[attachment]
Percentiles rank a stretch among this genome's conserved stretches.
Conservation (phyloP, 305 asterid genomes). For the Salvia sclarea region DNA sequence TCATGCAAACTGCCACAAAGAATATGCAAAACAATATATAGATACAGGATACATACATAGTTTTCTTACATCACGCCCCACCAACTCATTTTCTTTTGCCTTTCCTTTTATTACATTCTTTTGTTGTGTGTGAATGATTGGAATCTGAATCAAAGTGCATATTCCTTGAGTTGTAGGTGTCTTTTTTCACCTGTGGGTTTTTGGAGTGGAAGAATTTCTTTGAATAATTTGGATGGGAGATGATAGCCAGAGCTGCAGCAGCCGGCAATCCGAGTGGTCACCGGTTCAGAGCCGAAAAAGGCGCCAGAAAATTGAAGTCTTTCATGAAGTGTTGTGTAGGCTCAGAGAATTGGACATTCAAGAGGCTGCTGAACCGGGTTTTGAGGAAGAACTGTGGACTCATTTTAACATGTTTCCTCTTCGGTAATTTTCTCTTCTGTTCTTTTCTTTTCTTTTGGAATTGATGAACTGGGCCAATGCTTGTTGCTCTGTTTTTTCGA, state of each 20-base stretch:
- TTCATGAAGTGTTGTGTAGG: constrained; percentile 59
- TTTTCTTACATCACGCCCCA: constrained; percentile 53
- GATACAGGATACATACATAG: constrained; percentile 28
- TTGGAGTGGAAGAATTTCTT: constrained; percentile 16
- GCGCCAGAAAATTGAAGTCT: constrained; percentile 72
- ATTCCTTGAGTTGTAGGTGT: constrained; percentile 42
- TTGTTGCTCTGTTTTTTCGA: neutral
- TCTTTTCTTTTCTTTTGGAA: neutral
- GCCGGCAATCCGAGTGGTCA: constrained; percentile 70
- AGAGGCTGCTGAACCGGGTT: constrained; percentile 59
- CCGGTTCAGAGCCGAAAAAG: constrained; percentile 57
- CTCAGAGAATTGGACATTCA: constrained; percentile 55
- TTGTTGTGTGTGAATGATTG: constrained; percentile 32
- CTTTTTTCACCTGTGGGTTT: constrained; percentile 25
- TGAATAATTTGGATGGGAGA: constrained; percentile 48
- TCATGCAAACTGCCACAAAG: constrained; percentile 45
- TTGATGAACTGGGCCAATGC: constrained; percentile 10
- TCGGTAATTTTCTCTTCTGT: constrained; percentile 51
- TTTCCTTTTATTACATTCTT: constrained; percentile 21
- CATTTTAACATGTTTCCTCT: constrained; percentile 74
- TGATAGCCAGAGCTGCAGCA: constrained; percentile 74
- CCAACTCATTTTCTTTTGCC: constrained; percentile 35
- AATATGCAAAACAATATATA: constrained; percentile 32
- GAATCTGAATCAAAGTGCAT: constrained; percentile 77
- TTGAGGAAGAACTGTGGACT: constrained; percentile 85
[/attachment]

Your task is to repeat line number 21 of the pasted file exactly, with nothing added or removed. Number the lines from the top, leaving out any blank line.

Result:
- TTTCCTTTTATTACATTCTT: constrained; percentile 21